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UNIX is a registered trademark of The Open Group in the United States and other countries.
Many of the designations used by manufacturers and sellers to distinguish their products are claimed as trademarks. Where those designations appear in this document, and the FreeBSD Project was aware of the trademark claim, the designations have been followed by the <quote>™</quote> or the <quote>®</quote> symbol.
$FreeBSD: head/en_US.ISO8859-1/articles/explaining-bsd/article.xml 51926 2018-06-29 07:33:14Z eadler $
In the open source world, the word <quote>Linux</quote> is almost synonymous with <quote>Operating System</quote>, but it is not the only open source <trademark class="registered">UNIX</trademark> operating system.
So what is the secret? Why is BSD not better known? This white paper addresses these and other questions.
Throughout this paper, differences between BSD and Linux will be noted <emphasis>like this</emphasis>.
What is BSD?
BSD stands for <quote>Berkeley Software Distribution</quote>. It is the name of distributions of source code from the University of California, Berkeley, which were originally extensions to AT&amp;T's Research <trademark class="registered">UNIX</trademark> operating system. Several open source operating system projects are based on a release of this source code known as 4.4BSD-Lite. In addition, they comprise a number of packages from other Open Source projects, including notably the GNU project. The overall operating system comprises:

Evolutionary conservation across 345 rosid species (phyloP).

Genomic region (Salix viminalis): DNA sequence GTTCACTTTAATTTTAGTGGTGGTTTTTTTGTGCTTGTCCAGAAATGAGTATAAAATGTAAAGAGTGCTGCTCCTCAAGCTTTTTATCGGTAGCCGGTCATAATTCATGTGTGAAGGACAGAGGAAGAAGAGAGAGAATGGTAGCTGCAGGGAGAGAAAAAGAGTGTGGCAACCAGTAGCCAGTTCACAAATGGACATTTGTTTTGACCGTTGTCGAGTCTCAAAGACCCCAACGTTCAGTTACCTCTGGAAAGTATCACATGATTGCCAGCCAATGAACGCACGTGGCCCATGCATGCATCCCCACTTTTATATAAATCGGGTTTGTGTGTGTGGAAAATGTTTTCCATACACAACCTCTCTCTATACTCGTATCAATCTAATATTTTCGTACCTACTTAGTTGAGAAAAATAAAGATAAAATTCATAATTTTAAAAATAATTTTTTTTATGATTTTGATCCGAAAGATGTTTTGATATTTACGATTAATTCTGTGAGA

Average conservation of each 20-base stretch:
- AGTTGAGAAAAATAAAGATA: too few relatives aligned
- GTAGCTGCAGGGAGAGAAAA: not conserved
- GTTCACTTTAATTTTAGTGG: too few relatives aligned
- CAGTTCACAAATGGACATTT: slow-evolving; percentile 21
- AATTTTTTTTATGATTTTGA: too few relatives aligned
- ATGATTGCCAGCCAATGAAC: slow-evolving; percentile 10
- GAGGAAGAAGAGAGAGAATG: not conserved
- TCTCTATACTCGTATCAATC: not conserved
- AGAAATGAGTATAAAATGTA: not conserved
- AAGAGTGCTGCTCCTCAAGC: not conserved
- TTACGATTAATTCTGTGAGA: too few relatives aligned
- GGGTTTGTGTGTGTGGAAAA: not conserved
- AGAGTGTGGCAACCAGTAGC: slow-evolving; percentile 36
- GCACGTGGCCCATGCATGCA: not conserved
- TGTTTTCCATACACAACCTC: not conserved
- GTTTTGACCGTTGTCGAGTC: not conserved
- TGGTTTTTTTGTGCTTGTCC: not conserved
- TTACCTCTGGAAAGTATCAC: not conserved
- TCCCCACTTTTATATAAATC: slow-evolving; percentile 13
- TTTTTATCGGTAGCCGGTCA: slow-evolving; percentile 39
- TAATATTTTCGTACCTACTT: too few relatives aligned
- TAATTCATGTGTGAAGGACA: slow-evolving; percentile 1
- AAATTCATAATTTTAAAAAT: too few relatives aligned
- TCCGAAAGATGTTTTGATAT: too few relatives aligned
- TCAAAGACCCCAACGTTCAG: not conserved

The BSD kernel, which handles process scheduling, memory management, symmetric multi-processing (SMP), device drivers, etc.
The C library, the base API for the system.
<emphasis>The BSD C library is based on code from Berkeley, not the GNU project.</emphasis>
Utilities such as shells, file utilities, compilers and linkers.
<emphasis>Some of the utilities are derived from the GNU project, others are not.</emphasis>
The X Window system, which handles graphical display.
The X Window system used in most versions of BSD is maintained by the <link xlink:href="">X.Org project</link>. FreeBSD allows the user to choose from a variety of desktop environments, such as <application>Gnome</application>, <application>KDE</application>, or <application>Xfce</application>; and lightweight window managers like <application>Openbox</application>, <application>Fluxbox</application>, or <application>Awesome</application>.
Many other programs and utilities.
What, a real <trademark class="registered">UNIX</trademark>?
The BSD operating systems are not clones, but open source derivatives of AT&amp;T's Research <trademark class="registered">UNIX</trademark> operating system, which is also the ancestor of the modern <trademark class="registered">UNIX</trademark> System V. This may surprise you. How could that happen when AT&amp;T has never released its code as open source?
It is true that AT&amp;T <trademark class="registered">UNIX</trademark> is not open source, and in a copyright sense BSD is very definitely <emphasis>not</emphasis> <trademark class="registered">UNIX</trademark>, but on the other hand, AT&amp;T has imported sources from other projects, noticeably the Computer Sciences Research Group (CSRG) of the University of California in Berkeley, CA. Starting in 1976, the CSRG started releasing tapes of their software, calling them <emphasis>Berkeley Software Distribution</emphasis> or <emphasis>BSD</emphasis>.
Initial BSD releases consisted mainly of user programs, but that changed dramatically when the CSRG landed a contract with the Defense Advanced Research Projects Agency (DARPA) to upgrade the communications protocols on their network, ARPANET. The new protocols were known as the <emphasis>Internet Protocols</emphasis>, later <emphasis>TCP/IP</emphasis> after the most important protocols. The first widely distributed implementation was part of 4.2BSD, in 1982.